On paper, Wreck-It Ralph is a superb idea for a film. A video game’s bad guy decides that he’s sick of being the villain and would like cake and a medal for a change, rather than being thrown off the top of the building he was trying to wreck. As there’s no medal available in his own game, he visits another game in the arcade (by travelling down the power cables) called ‘Hero’s Duty’ (cue lots of ‘duty’ jokes). Here, he does, indeed, find a medal. He also manages, accidentally, to pick up a ‘cybug’ (a nasty generic alien) and – whilst piloting an appropriated spaceship – crashes back through the power cables and into a third game, ‘Sugar Rush’, a rather cheesy racing game themed on candy (sweets, if you’re in the UK). The cybug escapes (and makes lots of little cybugs ready for the film’s climax), and Ralph loses his medal to Vanellope, a racer who – apparently – doesn’t really belong in the game at all, a glitch, who just wants to race. Ralph’s game can’t function properly without Ralph and so Fix-It Felix has to set out into ‘Hero’s Duty’ and ‘Sugar Rush’ in order to find him, picking up Calhoun – the cynical, hard-bitten commander from the shoot ’em up – as he does so. I won’t go any further for fear of spoiling the film… If you really don’t want to know anything more, then don’t read any further: it’s a perfectly enjoyable film. Go see it. You’ll like it.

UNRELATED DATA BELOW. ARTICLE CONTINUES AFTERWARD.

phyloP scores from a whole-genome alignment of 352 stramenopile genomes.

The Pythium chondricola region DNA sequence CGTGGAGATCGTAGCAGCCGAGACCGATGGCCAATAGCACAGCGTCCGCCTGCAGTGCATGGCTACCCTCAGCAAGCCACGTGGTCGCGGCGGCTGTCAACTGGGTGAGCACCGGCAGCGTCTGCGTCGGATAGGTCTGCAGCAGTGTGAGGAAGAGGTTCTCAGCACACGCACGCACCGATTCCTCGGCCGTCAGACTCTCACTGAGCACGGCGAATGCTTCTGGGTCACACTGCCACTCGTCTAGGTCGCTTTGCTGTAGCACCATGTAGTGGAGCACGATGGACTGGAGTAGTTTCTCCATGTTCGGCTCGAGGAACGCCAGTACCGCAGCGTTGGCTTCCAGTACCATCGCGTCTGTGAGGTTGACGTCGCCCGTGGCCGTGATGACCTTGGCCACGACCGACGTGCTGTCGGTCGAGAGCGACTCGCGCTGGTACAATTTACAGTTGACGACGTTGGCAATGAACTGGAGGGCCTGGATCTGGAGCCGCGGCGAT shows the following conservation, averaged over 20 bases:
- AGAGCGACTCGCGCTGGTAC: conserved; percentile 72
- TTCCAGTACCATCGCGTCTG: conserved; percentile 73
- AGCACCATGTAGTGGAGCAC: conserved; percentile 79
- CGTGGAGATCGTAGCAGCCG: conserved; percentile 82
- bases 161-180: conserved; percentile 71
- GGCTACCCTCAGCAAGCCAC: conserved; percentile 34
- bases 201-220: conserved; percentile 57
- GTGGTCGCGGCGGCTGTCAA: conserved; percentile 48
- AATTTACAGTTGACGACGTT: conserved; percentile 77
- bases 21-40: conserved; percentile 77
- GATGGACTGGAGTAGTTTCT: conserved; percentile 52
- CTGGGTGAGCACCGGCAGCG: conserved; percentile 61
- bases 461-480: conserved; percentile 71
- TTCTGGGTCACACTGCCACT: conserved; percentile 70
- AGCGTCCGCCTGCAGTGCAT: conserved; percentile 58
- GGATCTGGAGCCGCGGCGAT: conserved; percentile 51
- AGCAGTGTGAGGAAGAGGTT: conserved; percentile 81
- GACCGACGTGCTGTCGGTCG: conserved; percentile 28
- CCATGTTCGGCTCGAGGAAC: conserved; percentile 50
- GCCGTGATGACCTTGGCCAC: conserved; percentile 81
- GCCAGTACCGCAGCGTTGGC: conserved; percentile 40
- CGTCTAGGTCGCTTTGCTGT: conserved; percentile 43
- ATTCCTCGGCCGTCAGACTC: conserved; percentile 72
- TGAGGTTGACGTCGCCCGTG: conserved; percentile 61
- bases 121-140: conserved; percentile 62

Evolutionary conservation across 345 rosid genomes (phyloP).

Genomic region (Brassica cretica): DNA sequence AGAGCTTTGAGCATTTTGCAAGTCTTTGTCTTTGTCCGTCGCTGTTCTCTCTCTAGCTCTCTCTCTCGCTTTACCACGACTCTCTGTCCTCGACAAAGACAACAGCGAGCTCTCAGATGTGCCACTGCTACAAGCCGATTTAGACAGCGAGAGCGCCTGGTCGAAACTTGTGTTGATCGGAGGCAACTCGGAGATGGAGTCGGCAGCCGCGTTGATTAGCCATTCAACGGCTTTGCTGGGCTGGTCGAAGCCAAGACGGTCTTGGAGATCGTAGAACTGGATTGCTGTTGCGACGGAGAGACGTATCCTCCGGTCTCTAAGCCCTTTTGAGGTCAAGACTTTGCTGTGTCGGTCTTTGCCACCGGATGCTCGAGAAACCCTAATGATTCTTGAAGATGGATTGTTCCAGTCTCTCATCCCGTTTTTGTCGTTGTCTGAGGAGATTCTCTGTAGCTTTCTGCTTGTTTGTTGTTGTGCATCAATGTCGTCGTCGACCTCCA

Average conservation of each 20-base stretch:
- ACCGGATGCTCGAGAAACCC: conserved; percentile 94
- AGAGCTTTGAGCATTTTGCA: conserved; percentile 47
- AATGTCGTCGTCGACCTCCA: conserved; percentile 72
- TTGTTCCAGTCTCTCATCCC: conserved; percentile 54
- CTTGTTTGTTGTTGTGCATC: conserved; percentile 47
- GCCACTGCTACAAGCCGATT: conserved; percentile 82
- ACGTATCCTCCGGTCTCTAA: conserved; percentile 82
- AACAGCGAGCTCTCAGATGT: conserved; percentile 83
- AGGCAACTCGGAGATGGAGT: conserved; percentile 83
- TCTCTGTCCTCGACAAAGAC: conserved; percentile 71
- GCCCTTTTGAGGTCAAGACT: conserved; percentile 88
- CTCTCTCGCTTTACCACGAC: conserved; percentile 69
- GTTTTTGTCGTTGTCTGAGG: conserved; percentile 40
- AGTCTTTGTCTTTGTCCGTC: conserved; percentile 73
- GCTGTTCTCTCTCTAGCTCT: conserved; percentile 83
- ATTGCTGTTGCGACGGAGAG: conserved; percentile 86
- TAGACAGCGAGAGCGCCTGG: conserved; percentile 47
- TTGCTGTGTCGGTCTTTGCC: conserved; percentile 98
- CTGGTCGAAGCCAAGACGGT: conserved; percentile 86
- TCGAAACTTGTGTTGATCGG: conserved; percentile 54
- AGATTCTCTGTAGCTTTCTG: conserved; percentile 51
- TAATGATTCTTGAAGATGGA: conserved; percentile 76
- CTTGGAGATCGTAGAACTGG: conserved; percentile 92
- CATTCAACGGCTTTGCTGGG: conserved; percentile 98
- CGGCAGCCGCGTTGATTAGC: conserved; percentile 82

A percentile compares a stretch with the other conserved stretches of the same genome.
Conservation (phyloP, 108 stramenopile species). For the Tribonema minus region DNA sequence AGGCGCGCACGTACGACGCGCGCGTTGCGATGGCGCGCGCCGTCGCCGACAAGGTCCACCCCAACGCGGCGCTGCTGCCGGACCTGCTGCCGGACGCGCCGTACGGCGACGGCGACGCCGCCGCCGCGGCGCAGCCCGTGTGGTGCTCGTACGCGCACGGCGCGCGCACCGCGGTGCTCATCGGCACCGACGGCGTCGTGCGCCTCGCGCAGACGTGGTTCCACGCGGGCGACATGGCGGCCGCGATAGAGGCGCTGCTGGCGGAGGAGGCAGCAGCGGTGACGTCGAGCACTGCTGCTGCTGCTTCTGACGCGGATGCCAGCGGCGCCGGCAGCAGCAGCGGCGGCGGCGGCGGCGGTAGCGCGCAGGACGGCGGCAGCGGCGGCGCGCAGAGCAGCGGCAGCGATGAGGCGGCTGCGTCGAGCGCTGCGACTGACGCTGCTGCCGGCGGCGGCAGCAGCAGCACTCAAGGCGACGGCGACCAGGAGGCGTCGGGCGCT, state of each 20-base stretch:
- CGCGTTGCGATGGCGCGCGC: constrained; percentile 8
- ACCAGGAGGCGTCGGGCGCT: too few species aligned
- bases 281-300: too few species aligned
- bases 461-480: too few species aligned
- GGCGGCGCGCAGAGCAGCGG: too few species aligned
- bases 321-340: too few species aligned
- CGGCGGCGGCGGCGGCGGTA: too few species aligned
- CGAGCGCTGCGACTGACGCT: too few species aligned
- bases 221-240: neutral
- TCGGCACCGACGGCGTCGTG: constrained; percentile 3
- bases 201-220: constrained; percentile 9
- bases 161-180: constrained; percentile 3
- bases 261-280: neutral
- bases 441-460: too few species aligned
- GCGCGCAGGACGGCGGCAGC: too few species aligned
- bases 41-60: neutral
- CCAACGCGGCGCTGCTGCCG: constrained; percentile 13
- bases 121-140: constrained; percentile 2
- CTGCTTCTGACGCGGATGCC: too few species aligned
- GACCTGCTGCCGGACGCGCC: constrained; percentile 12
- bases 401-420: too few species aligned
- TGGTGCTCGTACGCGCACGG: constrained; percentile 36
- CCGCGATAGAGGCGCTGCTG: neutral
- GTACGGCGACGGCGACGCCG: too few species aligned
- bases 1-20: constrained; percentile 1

And it is, too. It’s perfectly enjoyable. There’s a great deal to be vastly entertained by. John C. Reilly does an excellent job of making the film’s hero sort of lovable whilst at the same time clumsy and inadequate. Jack McBrayer does an admirable job of realising a 1950’s handy-man stereotype without making him too twee. The film is utterly stolen, though, by the sublime Sarah Silverman who makes Vanellope endearing, funny and quirky. She is a pleasure to listen to and watch, and her interaction with Ralph is great. King Candy is as annoying as hell, and really does feel as if he doesn’t fit in the game – which I guess is kind of the point. That doesn’t mean to say I’ve got to like him, though. I cringe whenever he speaks.